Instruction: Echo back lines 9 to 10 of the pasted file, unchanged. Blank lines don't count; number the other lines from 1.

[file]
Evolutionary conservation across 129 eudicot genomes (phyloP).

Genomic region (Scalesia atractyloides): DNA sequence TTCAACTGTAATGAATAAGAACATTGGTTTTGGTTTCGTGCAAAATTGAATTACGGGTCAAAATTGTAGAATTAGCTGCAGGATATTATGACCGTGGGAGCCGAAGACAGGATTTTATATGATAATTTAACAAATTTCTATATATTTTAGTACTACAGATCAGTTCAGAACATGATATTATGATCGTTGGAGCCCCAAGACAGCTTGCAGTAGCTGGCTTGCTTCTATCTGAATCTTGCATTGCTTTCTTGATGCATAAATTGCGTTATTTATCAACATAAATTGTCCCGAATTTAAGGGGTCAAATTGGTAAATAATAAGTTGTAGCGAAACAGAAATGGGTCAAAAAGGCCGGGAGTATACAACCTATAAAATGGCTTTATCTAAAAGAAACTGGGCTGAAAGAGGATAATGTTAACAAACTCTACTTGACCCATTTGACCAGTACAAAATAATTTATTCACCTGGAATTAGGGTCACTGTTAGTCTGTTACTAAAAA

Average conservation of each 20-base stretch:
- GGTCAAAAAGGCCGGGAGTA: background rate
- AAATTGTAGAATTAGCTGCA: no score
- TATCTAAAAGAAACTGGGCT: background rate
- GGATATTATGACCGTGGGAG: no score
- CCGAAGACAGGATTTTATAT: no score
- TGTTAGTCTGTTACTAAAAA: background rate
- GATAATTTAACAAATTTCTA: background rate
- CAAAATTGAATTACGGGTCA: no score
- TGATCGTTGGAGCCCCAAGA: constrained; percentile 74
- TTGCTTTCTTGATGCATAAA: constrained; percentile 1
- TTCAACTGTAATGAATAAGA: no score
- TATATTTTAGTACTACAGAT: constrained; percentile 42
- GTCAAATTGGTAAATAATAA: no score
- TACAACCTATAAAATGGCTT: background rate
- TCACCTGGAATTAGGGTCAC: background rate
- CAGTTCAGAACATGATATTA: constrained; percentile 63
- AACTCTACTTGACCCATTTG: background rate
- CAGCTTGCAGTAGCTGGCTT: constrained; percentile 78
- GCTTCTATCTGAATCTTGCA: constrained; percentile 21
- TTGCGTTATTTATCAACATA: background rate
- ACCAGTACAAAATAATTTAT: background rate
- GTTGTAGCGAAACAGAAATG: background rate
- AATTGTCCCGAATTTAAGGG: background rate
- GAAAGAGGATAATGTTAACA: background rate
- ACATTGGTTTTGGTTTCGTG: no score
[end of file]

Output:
- TGTTAGTCTGTTACTAAAAA: background rate
- GATAATTTAACAAATTTCTA: background rate